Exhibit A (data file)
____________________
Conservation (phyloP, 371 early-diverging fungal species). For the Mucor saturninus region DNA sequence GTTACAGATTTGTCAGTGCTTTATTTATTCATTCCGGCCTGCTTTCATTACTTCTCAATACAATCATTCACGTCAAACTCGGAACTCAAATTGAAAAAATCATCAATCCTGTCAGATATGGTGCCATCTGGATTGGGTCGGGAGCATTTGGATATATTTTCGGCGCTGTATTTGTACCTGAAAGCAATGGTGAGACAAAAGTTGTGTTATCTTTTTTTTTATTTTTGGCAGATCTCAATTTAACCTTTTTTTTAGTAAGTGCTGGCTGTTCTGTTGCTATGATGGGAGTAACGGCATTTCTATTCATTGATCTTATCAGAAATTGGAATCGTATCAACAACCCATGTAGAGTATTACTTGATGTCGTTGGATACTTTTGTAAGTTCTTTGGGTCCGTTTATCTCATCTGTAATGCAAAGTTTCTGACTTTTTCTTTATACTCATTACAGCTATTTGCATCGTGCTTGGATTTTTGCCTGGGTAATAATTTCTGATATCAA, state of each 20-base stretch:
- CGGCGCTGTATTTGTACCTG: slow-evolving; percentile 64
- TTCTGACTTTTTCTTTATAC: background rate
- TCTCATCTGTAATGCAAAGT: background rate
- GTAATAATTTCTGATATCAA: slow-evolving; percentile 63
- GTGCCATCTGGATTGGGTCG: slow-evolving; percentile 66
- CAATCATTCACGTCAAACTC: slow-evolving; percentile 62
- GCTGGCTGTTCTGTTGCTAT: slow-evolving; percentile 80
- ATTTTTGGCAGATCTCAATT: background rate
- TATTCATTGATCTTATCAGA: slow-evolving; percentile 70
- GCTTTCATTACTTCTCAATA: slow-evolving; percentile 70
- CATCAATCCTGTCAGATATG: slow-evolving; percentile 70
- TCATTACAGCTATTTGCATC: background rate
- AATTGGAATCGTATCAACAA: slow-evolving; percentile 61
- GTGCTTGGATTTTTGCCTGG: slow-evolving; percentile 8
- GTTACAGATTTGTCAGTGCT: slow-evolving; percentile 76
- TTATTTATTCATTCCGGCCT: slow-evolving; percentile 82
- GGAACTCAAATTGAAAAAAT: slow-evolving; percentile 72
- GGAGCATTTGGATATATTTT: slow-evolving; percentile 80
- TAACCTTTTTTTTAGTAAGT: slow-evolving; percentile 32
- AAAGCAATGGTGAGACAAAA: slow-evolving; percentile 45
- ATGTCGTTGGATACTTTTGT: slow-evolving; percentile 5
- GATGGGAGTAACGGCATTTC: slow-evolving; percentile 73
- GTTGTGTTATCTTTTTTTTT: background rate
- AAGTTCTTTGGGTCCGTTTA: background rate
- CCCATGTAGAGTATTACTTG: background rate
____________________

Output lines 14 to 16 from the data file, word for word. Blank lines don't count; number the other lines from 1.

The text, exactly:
- AATTGGAATCGTATCAACAA: slow-evolving; percentile 61
- GTGCTTGGATTTTTGCCTGG: slow-evolving; percentile 8
- GTTACAGATTTGTCAGTGCT: slow-evolving; percentile 76